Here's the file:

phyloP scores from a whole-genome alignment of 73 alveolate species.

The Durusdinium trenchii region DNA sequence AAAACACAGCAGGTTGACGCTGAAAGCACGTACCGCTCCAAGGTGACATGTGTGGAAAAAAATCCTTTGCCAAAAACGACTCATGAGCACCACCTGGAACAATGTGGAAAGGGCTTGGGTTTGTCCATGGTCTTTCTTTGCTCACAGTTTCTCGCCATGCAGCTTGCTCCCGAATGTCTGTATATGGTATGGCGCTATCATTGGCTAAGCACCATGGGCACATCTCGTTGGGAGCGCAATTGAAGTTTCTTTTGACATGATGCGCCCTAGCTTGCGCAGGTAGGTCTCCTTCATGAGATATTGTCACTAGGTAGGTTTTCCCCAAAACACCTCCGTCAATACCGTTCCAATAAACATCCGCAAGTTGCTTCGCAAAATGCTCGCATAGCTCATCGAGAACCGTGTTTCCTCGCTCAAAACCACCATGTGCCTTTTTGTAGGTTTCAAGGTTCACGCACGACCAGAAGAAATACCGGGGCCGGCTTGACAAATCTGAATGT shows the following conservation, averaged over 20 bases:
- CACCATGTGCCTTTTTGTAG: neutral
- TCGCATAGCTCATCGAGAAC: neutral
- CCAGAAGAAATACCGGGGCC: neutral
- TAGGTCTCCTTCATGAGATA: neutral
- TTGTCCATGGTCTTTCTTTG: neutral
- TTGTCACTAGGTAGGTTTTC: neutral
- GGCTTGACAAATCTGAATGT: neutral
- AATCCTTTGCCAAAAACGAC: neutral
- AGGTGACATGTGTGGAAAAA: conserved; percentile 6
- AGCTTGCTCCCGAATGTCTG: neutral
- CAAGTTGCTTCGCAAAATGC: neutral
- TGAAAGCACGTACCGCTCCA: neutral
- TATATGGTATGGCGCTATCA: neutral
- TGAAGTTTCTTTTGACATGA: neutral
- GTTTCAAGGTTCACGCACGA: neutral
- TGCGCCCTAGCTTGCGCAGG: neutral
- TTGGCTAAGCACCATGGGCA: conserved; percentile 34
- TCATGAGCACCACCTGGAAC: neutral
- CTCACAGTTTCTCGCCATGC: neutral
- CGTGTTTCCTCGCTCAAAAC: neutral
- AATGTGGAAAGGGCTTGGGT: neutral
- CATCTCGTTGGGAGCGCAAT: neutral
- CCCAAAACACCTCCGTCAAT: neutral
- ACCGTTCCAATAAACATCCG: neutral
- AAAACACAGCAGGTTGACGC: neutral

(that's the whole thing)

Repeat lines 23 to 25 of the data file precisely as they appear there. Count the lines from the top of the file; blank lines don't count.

- AATGTGGAAAGGGCTTGGGT: neutral
- CATCTCGTTGGGAGCGCAAT: neutral
- CCCAAAACACCTCCGTCAAT: neutral